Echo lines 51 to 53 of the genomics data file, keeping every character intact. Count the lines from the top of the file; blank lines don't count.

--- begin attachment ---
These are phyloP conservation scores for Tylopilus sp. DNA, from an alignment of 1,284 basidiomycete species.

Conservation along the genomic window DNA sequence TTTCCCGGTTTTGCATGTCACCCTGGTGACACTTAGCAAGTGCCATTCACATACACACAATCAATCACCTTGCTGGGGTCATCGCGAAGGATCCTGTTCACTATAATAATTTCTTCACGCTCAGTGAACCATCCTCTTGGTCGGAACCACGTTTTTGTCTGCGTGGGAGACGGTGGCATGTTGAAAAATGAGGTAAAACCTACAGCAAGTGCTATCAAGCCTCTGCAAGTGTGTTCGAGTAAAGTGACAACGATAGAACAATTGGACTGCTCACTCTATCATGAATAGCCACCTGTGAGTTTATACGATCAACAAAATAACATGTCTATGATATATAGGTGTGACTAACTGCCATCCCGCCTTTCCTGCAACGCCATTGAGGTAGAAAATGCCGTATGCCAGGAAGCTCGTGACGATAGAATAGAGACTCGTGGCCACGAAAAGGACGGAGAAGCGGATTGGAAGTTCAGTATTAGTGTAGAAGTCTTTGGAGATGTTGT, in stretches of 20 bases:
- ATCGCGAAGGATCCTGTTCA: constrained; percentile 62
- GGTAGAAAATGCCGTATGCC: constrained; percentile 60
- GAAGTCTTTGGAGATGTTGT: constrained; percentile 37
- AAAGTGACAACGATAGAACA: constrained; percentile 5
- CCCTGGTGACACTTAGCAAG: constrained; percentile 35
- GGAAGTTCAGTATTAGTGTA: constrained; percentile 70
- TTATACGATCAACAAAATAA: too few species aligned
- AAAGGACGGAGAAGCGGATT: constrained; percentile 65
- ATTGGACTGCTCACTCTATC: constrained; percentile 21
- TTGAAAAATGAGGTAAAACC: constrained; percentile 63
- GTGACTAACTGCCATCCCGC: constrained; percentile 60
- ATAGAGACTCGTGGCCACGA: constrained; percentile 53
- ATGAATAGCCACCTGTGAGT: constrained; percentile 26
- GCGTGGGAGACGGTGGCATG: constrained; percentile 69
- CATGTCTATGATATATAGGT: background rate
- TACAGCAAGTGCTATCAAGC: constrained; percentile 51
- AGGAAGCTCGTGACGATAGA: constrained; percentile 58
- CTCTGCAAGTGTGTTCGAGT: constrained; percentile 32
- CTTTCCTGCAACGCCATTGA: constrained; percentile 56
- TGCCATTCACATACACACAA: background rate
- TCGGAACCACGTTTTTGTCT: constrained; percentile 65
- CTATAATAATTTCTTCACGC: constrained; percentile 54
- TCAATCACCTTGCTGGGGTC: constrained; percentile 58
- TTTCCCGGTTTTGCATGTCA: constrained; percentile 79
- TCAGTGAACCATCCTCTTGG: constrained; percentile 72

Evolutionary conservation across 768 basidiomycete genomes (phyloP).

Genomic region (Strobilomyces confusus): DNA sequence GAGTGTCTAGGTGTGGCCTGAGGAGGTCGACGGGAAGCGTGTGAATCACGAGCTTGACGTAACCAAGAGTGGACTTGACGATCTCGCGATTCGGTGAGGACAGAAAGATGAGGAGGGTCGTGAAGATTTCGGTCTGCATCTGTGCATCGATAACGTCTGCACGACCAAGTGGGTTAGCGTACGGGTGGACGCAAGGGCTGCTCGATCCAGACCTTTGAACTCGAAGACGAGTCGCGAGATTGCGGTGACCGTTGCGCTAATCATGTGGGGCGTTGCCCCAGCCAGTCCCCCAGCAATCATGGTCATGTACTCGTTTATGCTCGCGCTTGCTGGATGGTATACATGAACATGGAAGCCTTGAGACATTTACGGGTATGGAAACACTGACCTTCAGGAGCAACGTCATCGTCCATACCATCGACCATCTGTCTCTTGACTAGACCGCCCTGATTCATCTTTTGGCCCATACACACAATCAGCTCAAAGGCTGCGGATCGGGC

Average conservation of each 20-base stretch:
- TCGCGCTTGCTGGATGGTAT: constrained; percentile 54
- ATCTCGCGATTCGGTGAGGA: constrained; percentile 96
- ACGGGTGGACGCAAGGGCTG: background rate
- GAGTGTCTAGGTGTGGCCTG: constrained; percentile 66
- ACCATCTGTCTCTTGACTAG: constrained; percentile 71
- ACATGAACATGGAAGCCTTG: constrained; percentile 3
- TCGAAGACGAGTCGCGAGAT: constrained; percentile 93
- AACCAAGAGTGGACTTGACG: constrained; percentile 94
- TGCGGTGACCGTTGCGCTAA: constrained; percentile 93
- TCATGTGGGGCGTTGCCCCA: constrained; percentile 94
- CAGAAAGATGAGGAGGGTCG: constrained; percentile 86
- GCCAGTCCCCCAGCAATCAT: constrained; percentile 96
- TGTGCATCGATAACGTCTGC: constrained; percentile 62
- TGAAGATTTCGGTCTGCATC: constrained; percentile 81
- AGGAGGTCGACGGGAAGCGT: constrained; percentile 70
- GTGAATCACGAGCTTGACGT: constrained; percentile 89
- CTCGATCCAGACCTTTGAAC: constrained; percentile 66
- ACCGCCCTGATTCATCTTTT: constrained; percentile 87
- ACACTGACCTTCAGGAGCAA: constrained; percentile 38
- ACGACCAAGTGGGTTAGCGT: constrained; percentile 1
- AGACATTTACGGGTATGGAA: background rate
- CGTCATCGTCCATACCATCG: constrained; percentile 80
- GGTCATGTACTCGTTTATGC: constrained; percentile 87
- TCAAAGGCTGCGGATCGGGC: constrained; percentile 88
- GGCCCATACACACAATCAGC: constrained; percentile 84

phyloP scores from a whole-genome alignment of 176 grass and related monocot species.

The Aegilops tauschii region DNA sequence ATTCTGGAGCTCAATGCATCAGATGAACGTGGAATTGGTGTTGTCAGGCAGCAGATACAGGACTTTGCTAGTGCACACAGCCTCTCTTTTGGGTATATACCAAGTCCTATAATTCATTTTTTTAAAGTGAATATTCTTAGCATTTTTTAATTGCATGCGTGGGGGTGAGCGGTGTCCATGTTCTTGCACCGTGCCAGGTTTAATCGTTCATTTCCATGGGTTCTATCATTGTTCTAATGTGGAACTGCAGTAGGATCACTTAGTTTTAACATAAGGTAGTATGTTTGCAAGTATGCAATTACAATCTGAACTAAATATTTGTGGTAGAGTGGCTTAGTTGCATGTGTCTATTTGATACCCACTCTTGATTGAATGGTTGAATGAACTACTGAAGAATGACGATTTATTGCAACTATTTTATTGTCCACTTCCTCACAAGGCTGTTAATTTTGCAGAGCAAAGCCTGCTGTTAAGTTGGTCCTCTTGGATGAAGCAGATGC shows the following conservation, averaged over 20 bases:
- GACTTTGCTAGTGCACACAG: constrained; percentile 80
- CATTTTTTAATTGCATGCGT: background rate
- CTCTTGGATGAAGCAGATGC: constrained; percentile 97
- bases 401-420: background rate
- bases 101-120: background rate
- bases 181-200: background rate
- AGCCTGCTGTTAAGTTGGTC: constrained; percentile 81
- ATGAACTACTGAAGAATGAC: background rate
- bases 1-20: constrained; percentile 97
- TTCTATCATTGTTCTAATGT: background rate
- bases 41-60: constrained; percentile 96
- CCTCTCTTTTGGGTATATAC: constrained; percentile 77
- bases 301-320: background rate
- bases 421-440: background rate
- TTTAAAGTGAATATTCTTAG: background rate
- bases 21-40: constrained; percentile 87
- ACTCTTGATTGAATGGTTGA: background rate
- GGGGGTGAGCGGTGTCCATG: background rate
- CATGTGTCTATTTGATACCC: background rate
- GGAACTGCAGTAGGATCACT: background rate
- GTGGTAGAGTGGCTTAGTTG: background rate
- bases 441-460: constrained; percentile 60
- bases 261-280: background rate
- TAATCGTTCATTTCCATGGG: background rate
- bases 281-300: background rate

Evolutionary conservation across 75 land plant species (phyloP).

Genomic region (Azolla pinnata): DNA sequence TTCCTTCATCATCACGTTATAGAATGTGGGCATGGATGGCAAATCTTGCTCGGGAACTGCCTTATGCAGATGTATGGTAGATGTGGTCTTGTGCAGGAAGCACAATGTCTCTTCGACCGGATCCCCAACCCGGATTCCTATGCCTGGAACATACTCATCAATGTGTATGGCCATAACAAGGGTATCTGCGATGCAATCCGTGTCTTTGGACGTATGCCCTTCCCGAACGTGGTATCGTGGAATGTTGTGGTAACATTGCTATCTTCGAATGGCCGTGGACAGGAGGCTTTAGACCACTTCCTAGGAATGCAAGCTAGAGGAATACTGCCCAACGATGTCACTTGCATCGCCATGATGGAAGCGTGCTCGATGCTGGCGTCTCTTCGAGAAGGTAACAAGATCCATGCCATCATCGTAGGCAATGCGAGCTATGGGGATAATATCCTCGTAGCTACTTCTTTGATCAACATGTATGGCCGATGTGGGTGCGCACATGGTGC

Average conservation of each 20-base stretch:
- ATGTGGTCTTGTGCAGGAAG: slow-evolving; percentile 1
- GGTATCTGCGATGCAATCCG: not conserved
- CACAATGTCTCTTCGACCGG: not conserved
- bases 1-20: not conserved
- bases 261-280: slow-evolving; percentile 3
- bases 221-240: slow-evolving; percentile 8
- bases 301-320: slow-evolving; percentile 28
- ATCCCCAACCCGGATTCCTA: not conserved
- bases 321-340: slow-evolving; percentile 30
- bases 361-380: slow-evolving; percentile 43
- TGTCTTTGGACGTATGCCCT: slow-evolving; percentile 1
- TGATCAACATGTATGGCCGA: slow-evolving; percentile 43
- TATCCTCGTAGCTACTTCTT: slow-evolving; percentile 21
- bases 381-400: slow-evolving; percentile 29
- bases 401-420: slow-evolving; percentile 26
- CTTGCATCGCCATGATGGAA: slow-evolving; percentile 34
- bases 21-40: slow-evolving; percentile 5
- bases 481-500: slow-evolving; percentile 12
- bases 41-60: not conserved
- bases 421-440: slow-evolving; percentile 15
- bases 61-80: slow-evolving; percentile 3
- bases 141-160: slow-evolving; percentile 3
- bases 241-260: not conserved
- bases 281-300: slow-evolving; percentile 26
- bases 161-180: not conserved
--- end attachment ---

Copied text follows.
- AGACATTTACGGGTATGGAA: background rate
- CGTCATCGTCCATACCATCG: constrained; percentile 80
- GGTCATGTACTCGTTTATGC: constrained; percentile 87